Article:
Katzenbach Schoolhouse Stand
Published: May 27, 2012
Katzenbach Schoolhouse Stand, A central figure in Gov. George Wallace‚Äôs ‚ÄúStand in the Schoolhouse Door‚ÄĚ nearly 50 years ago has died. Former Attorney General Nicholas Katzenbach died last week at his home in New Jersey. He was 90.
Katzenbach advised presidents John Kennedy and Lyndon Johnson and was Johnson‚Äôs attorney general.
On June 11, 1963, Katzenbach confronted Wallace at the door of Foster Auditorium and ordered him to step aside and allow the registration of Vivian Malone and James Hood of Gadsden, two black students, by the University of Alabama.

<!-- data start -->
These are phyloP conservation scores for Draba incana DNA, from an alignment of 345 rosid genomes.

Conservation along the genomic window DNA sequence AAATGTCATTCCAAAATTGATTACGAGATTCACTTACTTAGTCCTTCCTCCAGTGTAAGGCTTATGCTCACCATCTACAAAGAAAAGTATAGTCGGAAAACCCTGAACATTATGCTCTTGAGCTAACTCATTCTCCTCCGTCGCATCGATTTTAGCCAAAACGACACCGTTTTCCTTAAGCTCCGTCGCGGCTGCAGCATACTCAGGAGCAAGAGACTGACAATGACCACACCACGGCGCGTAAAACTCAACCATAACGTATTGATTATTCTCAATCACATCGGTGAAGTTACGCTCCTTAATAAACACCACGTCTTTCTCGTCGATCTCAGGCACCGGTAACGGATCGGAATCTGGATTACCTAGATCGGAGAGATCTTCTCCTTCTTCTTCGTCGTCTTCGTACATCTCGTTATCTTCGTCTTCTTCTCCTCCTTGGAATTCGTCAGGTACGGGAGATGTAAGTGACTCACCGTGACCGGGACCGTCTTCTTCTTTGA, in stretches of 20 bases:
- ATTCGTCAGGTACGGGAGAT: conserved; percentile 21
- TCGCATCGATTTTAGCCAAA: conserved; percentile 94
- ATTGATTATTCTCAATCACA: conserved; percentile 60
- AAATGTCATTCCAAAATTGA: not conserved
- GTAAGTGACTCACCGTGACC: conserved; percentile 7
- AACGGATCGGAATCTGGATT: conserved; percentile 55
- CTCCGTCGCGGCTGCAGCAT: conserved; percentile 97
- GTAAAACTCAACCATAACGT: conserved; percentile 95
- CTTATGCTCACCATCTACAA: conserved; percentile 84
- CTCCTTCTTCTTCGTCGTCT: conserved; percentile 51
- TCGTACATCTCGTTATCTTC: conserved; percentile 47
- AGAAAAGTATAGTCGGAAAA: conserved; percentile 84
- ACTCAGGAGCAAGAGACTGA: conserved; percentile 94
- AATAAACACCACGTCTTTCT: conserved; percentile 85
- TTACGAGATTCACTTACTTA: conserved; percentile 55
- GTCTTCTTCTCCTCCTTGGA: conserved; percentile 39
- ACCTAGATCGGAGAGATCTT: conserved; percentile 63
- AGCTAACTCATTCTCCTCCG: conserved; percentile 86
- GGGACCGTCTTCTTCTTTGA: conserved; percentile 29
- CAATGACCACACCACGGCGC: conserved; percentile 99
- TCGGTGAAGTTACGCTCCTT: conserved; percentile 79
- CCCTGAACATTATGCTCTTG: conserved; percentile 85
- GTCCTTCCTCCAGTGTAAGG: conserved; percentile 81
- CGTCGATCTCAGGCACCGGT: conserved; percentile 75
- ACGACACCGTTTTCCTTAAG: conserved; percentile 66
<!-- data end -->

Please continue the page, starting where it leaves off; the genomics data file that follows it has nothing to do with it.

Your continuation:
Wallace had vowed to block their admission, but he stepped aside after making a speech.
In a 1992 interview with the Gadsden Times for Wallace‚Äôs prepared obituary, Katzenbach said Wallace had two messages.
‚ÄúOne message he was giving was of a populist dirt farmer, blue collar sort of message,‚ÄĚ he said. ‚ÄúAnd sub rosa in the message to many was a racial message because of his standing in the school house door.
Attorney General Robert Kennedy and Katzenbach discussed the plan of action at the university.
‚ÄúJust before that confrontation Bobby called me and I stopped and went to a pay phone and he said, ‚ÄėWhat are you going to say to the governor?‚Äô and I said, ‚ÄėI don‚Äôt know,‚ÄĚ said Katzenbach. (Gadsden Times)
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